Arlington


Residential, Commercial, and Industrial

In its eastern portion between Kingshighway and Union, the residential aspect of the Arlington area is a mixture of single family dwellings and two family flats. Concentrations of four family flats are located on Palm and Lexington, west of Norwood Avenue and near Norwood from Ashland to Terry. Between Union and Goodfellow, northward from King Drive to St. Louis Avenue, housing is primarily single family with a general mixture of two family flats. Four family flats and multiple dwellings are evident closer to Union and along Clara Avenue. North of St. Louis Avenue a large concentration of flats and apartments is located west of Belt between Ashland and Natural Bridge, also along St. Louis and Labadie Avenues from Clara to Goodfellow.

Single family dwellings predominate east of Belt and north of St. Louis Avenue. An apartment subdivision is situated on Goodfellow north of the Terminal Railroad belt line. An older single family area is to be found along Greer and Elmbank Avenues near Hamilton. North of Natural Bridge and west of Goodfellow is an area of single family dwellings developed in the 1920's and 1930's.

Commercial uses are principally located along King Drive and Union Boulevard, with a mixture of light industry on King Drive west of Union. Some commercial properties are along the south side of Natural Bridge westwardly from Kingshighway to the City limits, mixed intermittently with industrial and multiple dwellings. Some commercial is to be found on St. Louis Avenue and Goodfellow Boulevard. Principal commercial district is along the former Easton Avenue in the City portion of the Wellston shopping area. Some of this also is found for a few blocks northward on Hodiamont.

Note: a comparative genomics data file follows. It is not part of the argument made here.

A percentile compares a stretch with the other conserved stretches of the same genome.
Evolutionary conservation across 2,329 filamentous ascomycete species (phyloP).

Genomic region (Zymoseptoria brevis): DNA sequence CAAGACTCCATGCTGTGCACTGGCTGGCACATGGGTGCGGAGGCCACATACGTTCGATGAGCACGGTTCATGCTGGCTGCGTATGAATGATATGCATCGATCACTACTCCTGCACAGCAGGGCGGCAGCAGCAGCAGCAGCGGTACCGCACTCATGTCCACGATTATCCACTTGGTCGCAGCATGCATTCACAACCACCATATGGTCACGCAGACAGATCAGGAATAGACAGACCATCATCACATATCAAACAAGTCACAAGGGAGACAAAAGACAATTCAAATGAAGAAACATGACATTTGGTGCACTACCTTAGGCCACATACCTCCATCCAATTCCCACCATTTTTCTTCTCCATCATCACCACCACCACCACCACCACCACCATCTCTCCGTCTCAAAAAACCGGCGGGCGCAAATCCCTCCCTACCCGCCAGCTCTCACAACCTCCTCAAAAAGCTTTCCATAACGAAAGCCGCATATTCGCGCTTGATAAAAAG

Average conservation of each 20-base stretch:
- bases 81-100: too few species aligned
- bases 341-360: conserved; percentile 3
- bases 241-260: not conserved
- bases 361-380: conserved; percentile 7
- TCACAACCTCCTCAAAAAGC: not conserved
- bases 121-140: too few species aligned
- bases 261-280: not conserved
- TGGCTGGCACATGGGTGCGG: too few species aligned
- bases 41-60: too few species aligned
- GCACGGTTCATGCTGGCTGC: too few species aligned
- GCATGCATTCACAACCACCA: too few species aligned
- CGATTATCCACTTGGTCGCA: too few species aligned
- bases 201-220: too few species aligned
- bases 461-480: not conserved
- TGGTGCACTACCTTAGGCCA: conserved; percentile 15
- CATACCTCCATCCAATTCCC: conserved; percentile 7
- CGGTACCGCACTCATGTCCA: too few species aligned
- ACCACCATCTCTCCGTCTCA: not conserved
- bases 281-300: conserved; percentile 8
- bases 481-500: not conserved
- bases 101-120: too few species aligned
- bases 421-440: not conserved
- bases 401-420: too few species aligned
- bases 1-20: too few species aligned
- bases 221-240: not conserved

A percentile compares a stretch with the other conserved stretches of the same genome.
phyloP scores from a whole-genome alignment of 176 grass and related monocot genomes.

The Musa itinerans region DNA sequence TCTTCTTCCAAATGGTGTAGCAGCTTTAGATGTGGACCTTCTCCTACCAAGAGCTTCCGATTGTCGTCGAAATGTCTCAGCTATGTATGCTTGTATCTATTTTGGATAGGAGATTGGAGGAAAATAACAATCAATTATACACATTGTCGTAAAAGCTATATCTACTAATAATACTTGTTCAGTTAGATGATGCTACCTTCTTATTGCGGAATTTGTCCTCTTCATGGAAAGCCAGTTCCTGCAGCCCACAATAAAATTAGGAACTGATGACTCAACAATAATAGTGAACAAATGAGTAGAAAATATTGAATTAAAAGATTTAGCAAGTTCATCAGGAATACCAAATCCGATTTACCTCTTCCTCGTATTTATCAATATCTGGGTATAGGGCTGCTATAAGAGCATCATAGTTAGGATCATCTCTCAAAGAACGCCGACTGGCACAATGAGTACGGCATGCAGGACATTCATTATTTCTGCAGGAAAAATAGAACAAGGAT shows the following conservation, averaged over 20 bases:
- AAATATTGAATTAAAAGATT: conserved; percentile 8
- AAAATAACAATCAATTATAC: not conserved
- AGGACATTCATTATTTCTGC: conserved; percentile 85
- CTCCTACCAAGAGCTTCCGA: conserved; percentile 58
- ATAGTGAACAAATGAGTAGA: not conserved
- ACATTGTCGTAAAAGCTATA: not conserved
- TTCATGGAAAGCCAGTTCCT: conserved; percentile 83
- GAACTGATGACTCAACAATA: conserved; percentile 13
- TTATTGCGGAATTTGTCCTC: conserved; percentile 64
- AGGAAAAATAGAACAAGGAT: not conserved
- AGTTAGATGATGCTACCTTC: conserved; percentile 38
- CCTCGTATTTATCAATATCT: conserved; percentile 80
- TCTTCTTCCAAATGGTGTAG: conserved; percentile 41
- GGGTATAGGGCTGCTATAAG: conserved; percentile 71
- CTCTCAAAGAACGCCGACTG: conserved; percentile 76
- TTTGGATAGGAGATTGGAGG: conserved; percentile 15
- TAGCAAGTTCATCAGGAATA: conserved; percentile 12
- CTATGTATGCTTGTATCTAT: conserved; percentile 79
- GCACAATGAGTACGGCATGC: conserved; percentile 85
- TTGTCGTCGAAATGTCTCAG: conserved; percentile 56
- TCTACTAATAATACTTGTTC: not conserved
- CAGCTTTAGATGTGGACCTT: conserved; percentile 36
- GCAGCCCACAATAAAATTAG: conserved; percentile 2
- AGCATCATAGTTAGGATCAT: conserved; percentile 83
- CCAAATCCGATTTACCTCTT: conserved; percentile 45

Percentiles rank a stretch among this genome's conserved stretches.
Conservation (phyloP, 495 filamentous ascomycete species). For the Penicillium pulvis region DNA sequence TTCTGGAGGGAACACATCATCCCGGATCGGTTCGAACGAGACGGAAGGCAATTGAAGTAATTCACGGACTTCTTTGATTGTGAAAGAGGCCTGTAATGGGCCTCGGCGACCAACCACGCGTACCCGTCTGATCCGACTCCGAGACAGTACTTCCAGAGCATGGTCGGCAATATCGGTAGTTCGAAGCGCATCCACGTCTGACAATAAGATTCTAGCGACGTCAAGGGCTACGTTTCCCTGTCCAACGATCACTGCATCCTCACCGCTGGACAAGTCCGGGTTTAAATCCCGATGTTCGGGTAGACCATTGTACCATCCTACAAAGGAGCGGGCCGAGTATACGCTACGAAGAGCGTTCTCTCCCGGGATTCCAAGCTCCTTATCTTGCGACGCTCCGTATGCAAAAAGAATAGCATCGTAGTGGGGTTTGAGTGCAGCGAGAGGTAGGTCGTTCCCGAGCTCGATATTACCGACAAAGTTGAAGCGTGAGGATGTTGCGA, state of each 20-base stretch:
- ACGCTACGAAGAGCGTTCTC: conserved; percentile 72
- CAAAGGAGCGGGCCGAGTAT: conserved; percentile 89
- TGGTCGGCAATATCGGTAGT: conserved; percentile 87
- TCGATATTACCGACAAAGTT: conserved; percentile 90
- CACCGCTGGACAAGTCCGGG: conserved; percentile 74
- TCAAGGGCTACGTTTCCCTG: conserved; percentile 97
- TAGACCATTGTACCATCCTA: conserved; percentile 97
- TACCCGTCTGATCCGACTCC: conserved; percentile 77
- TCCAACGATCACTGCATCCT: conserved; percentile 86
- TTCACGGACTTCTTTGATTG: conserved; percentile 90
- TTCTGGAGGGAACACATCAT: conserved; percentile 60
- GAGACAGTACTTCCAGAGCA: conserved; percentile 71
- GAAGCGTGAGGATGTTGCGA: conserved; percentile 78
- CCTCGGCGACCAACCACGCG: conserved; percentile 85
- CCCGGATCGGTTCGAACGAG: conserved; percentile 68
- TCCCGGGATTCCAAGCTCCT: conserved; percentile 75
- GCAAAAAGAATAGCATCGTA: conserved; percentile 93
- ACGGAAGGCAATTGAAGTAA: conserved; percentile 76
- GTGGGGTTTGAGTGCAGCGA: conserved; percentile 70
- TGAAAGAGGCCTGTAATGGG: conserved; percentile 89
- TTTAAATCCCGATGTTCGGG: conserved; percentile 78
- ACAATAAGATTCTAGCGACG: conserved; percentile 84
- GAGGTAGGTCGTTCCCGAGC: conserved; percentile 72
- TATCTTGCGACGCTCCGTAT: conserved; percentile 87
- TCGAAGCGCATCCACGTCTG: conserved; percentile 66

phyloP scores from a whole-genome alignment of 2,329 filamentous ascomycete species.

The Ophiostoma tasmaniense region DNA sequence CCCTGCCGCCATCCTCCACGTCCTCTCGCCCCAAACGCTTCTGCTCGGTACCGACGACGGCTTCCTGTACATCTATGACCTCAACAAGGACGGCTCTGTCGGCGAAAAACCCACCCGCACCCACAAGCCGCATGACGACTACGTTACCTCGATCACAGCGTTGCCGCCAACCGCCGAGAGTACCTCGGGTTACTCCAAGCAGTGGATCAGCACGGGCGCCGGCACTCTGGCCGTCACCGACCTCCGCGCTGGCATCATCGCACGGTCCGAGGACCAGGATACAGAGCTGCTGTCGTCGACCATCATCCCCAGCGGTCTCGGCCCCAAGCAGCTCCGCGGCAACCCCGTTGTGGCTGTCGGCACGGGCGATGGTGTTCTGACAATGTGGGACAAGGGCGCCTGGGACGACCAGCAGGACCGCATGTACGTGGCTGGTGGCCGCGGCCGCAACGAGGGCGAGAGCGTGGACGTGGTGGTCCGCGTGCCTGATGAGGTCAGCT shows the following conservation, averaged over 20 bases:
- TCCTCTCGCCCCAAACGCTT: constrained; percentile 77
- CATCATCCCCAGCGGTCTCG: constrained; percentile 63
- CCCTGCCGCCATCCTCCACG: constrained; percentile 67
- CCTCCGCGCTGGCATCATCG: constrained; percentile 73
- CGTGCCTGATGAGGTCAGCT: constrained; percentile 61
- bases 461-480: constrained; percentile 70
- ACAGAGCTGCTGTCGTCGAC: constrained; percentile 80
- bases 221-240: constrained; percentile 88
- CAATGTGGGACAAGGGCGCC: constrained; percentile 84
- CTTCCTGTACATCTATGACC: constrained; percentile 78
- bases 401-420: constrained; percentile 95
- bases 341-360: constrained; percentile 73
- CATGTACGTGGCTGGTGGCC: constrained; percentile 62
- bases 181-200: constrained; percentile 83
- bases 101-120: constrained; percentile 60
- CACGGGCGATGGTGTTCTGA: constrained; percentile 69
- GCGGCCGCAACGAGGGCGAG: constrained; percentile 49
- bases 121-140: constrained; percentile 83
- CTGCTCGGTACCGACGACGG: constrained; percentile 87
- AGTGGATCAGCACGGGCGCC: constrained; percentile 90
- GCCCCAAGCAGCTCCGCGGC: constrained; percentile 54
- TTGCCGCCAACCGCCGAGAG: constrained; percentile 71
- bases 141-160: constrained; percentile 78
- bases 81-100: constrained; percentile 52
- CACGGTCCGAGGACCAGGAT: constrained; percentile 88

In the late 19th century, an important industry in the vicinity was the large plant of the Hydraulic Press Brick Company at the southwest corner of Natural Bridge Road and Kingshighway. Industrial activity in the northwestern industrial district owes its development to the construction of the Terminal Railroad belt line about 1900. The convenience of rail access combined with plenty of adjacent vacant land resulted in the establishment of many industrial plants in the area. Among these were the Chevrolet and Fisher Body plants of General Motors, the Pullman Company, Rexall Drug Company, Maloney Electric and many others.

Ethnically, the Arlington area has undergone a considerable change since the 1950's. Predominantly white at the time, the area began to attract blacks increasingly after 1960. At the present time, the area's population is almost one hundred percent black. This has resulted in a consequent change in the life-style of the area's people and relocation of commercial and social activities within it.